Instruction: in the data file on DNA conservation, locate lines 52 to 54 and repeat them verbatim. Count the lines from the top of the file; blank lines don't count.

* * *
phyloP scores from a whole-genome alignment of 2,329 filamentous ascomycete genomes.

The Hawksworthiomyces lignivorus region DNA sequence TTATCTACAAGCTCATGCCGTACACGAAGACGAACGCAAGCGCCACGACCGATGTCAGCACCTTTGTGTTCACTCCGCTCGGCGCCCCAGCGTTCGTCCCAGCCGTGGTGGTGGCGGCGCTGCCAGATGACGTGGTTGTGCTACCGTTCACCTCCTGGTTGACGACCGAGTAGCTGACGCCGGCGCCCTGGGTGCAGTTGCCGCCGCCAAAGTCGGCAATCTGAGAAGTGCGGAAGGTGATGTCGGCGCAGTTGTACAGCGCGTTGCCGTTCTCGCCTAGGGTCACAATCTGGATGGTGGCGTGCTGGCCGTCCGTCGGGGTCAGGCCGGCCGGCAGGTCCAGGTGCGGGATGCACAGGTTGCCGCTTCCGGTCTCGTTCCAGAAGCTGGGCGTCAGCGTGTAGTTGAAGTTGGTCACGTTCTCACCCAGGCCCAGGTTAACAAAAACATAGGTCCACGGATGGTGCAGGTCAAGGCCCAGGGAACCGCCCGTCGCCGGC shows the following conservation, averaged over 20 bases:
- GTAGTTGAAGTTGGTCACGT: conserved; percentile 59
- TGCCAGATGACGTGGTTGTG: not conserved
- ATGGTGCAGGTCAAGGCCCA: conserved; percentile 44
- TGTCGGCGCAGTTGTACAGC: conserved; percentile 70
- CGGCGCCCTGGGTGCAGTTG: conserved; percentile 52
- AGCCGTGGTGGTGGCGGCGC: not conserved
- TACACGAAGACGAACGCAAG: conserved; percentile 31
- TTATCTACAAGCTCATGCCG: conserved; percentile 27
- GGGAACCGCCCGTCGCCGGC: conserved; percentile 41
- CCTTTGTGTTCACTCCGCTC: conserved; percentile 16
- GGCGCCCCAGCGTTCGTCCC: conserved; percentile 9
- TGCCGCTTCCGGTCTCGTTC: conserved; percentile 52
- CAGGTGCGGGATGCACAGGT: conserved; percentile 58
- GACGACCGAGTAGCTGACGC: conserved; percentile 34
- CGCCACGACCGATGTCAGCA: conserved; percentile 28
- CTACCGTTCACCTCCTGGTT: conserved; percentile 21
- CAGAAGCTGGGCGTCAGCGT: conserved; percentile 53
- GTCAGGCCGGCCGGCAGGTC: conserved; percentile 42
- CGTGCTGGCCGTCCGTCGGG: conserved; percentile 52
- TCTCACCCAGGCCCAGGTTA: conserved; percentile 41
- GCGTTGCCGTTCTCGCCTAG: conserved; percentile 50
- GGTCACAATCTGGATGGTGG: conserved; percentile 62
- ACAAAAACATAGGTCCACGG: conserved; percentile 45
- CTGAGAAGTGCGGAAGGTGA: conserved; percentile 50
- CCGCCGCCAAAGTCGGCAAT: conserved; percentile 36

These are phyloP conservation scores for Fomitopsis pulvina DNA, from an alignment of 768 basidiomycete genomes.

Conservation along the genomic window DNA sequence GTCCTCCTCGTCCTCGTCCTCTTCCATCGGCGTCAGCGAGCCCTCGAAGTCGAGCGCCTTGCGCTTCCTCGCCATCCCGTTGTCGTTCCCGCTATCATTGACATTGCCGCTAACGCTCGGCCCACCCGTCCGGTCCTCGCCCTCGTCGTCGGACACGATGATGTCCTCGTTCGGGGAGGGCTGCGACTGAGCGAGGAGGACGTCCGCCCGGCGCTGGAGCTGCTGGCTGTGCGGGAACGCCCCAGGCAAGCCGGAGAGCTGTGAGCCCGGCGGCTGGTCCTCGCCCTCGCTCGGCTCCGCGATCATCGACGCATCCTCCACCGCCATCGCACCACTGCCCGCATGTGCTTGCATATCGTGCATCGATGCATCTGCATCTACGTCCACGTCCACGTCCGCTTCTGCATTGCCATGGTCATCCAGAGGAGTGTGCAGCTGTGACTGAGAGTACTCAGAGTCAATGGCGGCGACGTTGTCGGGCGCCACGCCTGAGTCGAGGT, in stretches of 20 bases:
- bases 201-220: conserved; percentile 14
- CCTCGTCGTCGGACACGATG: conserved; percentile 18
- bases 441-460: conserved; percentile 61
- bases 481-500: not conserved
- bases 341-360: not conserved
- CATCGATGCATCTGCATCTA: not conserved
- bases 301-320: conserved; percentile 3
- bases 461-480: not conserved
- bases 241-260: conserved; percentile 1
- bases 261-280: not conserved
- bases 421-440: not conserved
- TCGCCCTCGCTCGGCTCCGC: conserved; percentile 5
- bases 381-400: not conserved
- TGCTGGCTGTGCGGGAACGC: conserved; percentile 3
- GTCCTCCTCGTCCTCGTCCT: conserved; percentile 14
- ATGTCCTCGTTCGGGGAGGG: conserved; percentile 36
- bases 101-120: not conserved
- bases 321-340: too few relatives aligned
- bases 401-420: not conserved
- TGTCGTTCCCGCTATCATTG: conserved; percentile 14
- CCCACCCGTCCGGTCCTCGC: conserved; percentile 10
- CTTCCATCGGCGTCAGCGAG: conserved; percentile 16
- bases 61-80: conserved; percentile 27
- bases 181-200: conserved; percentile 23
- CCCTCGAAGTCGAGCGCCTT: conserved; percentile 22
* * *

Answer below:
- bases 61-80: conserved; percentile 27
- bases 181-200: conserved; percentile 23
- CCCTCGAAGTCGAGCGCCTT: conserved; percentile 22